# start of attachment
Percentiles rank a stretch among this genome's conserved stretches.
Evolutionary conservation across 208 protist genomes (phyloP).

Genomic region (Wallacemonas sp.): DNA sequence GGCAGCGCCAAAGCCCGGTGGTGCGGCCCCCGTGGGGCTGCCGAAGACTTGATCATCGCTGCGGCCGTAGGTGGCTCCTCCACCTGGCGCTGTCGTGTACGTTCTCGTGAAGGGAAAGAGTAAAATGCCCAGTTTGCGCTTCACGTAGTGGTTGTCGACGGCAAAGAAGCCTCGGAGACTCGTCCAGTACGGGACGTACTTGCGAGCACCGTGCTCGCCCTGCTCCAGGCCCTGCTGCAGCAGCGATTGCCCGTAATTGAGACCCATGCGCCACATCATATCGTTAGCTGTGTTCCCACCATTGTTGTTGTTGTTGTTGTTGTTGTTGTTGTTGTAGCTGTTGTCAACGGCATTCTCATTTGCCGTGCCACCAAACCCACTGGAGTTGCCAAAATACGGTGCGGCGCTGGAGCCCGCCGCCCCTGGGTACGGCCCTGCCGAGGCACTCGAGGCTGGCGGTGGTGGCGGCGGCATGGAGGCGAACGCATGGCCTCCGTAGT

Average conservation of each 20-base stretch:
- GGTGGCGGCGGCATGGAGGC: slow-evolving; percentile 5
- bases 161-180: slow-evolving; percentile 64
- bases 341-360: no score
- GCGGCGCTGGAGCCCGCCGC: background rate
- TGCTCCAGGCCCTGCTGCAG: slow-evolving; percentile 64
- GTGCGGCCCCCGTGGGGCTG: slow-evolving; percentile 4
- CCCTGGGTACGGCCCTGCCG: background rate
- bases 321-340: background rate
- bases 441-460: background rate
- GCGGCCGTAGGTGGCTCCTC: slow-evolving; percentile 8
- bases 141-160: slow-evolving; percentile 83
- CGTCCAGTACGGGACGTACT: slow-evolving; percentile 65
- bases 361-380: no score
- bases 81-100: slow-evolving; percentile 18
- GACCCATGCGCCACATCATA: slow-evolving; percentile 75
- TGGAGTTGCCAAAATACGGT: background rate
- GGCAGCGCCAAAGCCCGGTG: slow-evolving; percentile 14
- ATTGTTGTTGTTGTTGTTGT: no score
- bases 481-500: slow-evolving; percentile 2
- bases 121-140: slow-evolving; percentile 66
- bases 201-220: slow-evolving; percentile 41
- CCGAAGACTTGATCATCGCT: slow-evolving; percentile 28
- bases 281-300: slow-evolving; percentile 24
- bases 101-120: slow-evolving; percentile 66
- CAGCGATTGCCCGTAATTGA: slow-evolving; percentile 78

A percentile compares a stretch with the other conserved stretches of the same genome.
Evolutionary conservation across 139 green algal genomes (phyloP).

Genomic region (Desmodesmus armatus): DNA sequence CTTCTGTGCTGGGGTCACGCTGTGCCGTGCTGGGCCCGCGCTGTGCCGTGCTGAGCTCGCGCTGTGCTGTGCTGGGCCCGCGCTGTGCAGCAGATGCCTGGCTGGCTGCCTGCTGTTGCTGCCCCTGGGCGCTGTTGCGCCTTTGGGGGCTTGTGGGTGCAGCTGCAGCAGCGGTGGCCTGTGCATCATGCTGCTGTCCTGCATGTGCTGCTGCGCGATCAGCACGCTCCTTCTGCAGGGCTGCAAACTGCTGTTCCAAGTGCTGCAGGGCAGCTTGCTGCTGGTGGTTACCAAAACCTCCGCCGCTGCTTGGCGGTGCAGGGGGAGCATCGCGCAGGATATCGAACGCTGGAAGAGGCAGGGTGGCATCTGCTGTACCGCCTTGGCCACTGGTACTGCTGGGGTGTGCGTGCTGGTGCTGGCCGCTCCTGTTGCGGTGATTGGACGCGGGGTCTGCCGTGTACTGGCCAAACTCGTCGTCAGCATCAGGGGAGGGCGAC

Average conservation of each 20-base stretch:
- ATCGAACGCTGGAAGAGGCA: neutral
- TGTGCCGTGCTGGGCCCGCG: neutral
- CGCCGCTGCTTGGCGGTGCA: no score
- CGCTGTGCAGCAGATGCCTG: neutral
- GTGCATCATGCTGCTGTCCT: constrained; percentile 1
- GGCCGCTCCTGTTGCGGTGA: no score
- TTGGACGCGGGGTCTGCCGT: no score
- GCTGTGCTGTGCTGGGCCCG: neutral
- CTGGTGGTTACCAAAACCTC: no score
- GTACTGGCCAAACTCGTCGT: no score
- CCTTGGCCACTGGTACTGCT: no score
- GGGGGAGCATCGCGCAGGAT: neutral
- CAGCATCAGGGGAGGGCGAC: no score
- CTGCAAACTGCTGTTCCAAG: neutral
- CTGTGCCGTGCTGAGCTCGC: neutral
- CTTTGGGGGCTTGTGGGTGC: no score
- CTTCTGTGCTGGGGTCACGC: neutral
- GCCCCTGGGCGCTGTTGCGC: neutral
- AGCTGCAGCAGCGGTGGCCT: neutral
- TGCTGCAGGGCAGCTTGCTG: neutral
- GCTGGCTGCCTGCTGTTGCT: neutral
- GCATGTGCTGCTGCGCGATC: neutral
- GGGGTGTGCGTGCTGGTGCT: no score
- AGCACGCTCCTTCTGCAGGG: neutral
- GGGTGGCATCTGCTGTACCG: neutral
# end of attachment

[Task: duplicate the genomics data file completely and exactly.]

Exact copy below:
Percentiles rank a stretch among this genome's conserved stretches.
Evolutionary conservation across 208 protist genomes (phyloP).

Genomic region (Wallacemonas sp.): DNA sequence GGCAGCGCCAAAGCCCGGTGGTGCGGCCCCCGTGGGGCTGCCGAAGACTTGATCATCGCTGCGGCCGTAGGTGGCTCCTCCACCTGGCGCTGTCGTGTACGTTCTCGTGAAGGGAAAGAGTAAAATGCCCAGTTTGCGCTTCACGTAGTGGTTGTCGACGGCAAAGAAGCCTCGGAGACTCGTCCAGTACGGGACGTACTTGCGAGCACCGTGCTCGCCCTGCTCCAGGCCCTGCTGCAGCAGCGATTGCCCGTAATTGAGACCCATGCGCCACATCATATCGTTAGCTGTGTTCCCACCATTGTTGTTGTTGTTGTTGTTGTTGTTGTTGTTGTAGCTGTTGTCAACGGCATTCTCATTTGCCGTGCCACCAAACCCACTGGAGTTGCCAAAATACGGTGCGGCGCTGGAGCCCGCCGCCCCTGGGTACGGCCCTGCCGAGGCACTCGAGGCTGGCGGTGGTGGCGGCGGCATGGAGGCGAACGCATGGCCTCCGTAGT

Average conservation of each 20-base stretch:
- GGTGGCGGCGGCATGGAGGC: slow-evolving; percentile 5
- bases 161-180: slow-evolving; percentile 64
- bases 341-360: no score
- GCGGCGCTGGAGCCCGCCGC: background rate
- TGCTCCAGGCCCTGCTGCAG: slow-evolving; percentile 64
- GTGCGGCCCCCGTGGGGCTG: slow-evolving; percentile 4
- CCCTGGGTACGGCCCTGCCG: background rate
- bases 321-340: background rate
- bases 441-460: background rate
- GCGGCCGTAGGTGGCTCCTC: slow-evolving; percentile 8
- bases 141-160: slow-evolving; percentile 83
- CGTCCAGTACGGGACGTACT: slow-evolving; percentile 65
- bases 361-380: no score
- bases 81-100: slow-evolving; percentile 18
- GACCCATGCGCCACATCATA: slow-evolving; percentile 75
- TGGAGTTGCCAAAATACGGT: background rate
- GGCAGCGCCAAAGCCCGGTG: slow-evolving; percentile 14
- ATTGTTGTTGTTGTTGTTGT: no score
- bases 481-500: slow-evolving; percentile 2
- bases 121-140: slow-evolving; percentile 66
- bases 201-220: slow-evolving; percentile 41
- CCGAAGACTTGATCATCGCT: slow-evolving; percentile 28
- bases 281-300: slow-evolving; percentile 24
- bases 101-120: slow-evolving; percentile 66
- CAGCGATTGCCCGTAATTGA: slow-evolving; percentile 78

A percentile compares a stretch with the other conserved stretches of the same genome.
Evolutionary conservation across 139 green algal genomes (phyloP).

Genomic region (Desmodesmus armatus): DNA sequence CTTCTGTGCTGGGGTCACGCTGTGCCGTGCTGGGCCCGCGCTGTGCCGTGCTGAGCTCGCGCTGTGCTGTGCTGGGCCCGCGCTGTGCAGCAGATGCCTGGCTGGCTGCCTGCTGTTGCTGCCCCTGGGCGCTGTTGCGCCTTTGGGGGCTTGTGGGTGCAGCTGCAGCAGCGGTGGCCTGTGCATCATGCTGCTGTCCTGCATGTGCTGCTGCGCGATCAGCACGCTCCTTCTGCAGGGCTGCAAACTGCTGTTCCAAGTGCTGCAGGGCAGCTTGCTGCTGGTGGTTACCAAAACCTCCGCCGCTGCTTGGCGGTGCAGGGGGAGCATCGCGCAGGATATCGAACGCTGGAAGAGGCAGGGTGGCATCTGCTGTACCGCCTTGGCCACTGGTACTGCTGGGGTGTGCGTGCTGGTGCTGGCCGCTCCTGTTGCGGTGATTGGACGCGGGGTCTGCCGTGTACTGGCCAAACTCGTCGTCAGCATCAGGGGAGGGCGAC

Average conservation of each 20-base stretch:
- ATCGAACGCTGGAAGAGGCA: neutral
- TGTGCCGTGCTGGGCCCGCG: neutral
- CGCCGCTGCTTGGCGGTGCA: no score
- CGCTGTGCAGCAGATGCCTG: neutral
- GTGCATCATGCTGCTGTCCT: constrained; percentile 1
- GGCCGCTCCTGTTGCGGTGA: no score
- TTGGACGCGGGGTCTGCCGT: no score
- GCTGTGCTGTGCTGGGCCCG: neutral
- CTGGTGGTTACCAAAACCTC: no score
- GTACTGGCCAAACTCGTCGT: no score
- CCTTGGCCACTGGTACTGCT: no score
- GGGGGAGCATCGCGCAGGAT: neutral
- CAGCATCAGGGGAGGGCGAC: no score
- CTGCAAACTGCTGTTCCAAG: neutral
- CTGTGCCGTGCTGAGCTCGC: neutral
- CTTTGGGGGCTTGTGGGTGC: no score
- CTTCTGTGCTGGGGTCACGC: neutral
- GCCCCTGGGCGCTGTTGCGC: neutral
- AGCTGCAGCAGCGGTGGCCT: neutral
- TGCTGCAGGGCAGCTTGCTG: neutral
- GCTGGCTGCCTGCTGTTGCT: neutral
- GCATGTGCTGCTGCGCGATC: neutral
- GGGGTGTGCGTGCTGGTGCT: no score
- AGCACGCTCCTTCTGCAGGG: neutral
- GGGTGGCATCTGCTGTACCG: neutral